In typical Savages fashion, the news of their Mercury prize nomination prompted lead singer/growler/wailer, Jehnny Beth to devise a Tumblr post, the syllogism of which is largely reducible to: “Do whatever the fuck you want”.

It’s comforting to know that Savages, ever disposed to doing whatever the fuck they want, aren’t fostering any delusions that making the shortlist should be of any substantial consequence. “Being nominated or not doesn’t make you a better band”, Beth reasons, “it doesn’t change anything.”

True, whether Savages emerge as the unlikely victors of tonight’s ceremony or not, they’re still never going to stake a claim for a position on the Radio 1 Playlist or David Cameron’s Best-of-British Mixtape (which, on review, has some amusing overlaps with this year’s shortlist). But that is exactly why a Mercury triumph for Savages would make for the most interesting and colourful outcome to the evening, as well as offer a glimmer of redemption for the Mercury Prize; especially after being chewed up and spat out by Kevin Shields et al.

Rather than patting the British public on the back for their customary listening habits, to grant Savages the award would vindicate the notion of credit where credit’s due, and recognise the aptitude required to produce such an accomplished debut album, at once immersive and alienating, sensual and cerebral. 

Do accusations of derivative and anachronistic aesthetics hold any weight against Silence Yourself as a valid contender for this year’s Mercury Prize? No amount of deference to post-punk influences like Joy Division and Bauhaus, or vocal evocations of Patti Smith or Siouxsie-Soux, could render this record unimaginative or irrelevant. The cacophony of guitars, the palpitating bass-line of Shut Up, even a sultry downtown venture into Marshal Dear, all collude to constitute a well-timed slap in the face to today’s buzz bands and their gaggle of fans, experiencing their live performances through the hi-res screens of their smartphones. Something tells me that, with a pertinent irony, the imperative to “silence yourself” of the album’s title could happily be directed against the likes of fellow contenders for the prize Foals and Bugg, along with the indulgent jargon of the awards ceremony itself.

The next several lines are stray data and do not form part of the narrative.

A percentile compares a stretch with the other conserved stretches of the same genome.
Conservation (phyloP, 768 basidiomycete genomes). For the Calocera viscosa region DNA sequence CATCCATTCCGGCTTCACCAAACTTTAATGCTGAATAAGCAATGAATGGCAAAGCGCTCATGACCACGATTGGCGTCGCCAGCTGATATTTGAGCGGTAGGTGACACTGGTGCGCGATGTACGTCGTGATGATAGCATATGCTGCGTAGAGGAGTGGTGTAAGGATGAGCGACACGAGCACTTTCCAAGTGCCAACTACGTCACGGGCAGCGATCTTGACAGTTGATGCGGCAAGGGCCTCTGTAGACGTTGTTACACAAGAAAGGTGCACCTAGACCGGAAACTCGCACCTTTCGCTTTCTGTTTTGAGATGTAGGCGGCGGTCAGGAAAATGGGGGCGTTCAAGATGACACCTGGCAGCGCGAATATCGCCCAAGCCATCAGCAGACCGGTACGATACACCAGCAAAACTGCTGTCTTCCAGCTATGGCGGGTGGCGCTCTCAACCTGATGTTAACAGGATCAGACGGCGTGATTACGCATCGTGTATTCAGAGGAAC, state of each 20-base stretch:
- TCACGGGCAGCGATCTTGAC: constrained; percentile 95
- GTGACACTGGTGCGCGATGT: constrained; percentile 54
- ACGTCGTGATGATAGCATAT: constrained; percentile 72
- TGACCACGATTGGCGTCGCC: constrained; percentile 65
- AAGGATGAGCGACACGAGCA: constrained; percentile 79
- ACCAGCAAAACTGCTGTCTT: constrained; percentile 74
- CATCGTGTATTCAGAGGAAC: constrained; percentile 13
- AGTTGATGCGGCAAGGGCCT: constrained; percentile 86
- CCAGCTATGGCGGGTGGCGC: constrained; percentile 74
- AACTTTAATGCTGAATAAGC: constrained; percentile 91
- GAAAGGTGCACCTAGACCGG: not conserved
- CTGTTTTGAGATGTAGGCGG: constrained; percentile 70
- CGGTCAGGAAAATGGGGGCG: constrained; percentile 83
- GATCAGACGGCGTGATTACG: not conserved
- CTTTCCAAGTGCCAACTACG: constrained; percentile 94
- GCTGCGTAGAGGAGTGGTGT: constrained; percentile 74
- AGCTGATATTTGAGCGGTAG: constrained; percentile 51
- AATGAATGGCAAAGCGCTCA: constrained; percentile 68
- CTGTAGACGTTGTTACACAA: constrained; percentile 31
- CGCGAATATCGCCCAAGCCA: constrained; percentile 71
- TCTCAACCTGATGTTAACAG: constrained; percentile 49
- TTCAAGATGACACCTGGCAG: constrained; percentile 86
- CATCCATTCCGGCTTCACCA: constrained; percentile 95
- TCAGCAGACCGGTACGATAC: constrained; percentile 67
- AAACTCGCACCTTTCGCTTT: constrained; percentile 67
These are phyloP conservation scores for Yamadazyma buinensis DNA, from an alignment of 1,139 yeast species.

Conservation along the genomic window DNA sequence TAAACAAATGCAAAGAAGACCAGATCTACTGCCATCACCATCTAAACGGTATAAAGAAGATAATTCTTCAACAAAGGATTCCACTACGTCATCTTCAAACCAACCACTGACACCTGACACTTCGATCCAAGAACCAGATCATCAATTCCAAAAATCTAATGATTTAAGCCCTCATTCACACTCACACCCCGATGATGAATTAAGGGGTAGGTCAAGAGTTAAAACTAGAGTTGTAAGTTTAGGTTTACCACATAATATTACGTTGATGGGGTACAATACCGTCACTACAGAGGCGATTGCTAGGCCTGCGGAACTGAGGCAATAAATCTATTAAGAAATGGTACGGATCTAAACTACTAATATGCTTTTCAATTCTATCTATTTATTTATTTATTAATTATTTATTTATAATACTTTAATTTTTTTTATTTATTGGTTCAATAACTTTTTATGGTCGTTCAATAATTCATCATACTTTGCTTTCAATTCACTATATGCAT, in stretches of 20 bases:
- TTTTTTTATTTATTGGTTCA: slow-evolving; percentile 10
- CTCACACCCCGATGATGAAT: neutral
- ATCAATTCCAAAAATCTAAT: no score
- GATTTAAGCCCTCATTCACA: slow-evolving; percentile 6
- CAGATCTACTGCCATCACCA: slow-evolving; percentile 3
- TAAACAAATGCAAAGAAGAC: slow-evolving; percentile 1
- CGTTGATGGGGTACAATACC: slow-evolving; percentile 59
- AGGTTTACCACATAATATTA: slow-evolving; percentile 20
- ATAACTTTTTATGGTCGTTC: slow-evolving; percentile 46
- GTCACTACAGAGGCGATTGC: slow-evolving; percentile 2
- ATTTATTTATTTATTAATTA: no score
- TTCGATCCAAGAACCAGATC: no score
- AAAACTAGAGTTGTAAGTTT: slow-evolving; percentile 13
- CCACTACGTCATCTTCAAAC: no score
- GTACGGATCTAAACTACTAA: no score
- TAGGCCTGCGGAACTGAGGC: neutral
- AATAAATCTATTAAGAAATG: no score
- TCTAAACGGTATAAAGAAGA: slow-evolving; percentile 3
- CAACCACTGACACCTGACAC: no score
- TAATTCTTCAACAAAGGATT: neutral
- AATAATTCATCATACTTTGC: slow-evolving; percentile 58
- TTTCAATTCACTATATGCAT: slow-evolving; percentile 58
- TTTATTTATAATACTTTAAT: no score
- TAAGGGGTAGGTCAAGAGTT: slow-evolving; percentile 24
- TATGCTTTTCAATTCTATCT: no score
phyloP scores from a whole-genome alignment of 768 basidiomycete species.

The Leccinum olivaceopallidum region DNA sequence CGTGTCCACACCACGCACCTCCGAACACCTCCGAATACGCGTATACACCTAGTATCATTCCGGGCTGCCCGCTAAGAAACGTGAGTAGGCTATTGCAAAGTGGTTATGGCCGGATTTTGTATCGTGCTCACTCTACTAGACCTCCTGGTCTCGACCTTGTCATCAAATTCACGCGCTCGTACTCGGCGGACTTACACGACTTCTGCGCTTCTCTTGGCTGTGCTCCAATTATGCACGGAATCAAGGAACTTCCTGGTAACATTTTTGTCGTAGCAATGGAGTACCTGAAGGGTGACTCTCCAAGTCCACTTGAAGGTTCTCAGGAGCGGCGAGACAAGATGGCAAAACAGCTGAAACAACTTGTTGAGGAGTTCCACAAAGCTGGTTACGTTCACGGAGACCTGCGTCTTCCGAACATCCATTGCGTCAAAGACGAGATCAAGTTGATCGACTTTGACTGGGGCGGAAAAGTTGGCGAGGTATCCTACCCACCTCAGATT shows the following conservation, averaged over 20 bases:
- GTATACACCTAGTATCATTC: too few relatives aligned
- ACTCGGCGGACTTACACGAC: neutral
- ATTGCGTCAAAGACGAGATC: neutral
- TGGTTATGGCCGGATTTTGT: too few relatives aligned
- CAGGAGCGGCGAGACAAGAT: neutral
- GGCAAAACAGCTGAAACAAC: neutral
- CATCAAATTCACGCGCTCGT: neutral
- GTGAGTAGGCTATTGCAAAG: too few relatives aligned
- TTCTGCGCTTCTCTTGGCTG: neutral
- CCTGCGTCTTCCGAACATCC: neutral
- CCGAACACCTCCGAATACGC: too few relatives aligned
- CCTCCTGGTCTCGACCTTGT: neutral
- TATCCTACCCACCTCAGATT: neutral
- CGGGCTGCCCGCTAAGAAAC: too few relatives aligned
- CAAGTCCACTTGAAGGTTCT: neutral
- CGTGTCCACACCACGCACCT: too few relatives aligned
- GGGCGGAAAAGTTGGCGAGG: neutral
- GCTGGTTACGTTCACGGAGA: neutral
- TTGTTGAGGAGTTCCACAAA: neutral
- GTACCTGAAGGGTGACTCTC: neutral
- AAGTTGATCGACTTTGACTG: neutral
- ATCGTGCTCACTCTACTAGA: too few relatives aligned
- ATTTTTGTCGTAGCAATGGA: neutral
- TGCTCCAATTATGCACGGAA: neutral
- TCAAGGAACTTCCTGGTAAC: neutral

So no, winning the Mercury Prize will not make a scrap of difference to Savages, which in a way is kind of why I’m backing them. They are a band best enjoyed in the immediacy of their music, not on the cover of a glossy magazine, nor through the transmissions of David Cameron’s iPod earphones. But if any British album release this year deserves plaudits on the grounds of visceral musicality and confident production, it’s Silence Yourself, which is why, tonight, I’m rooting for Savages.  


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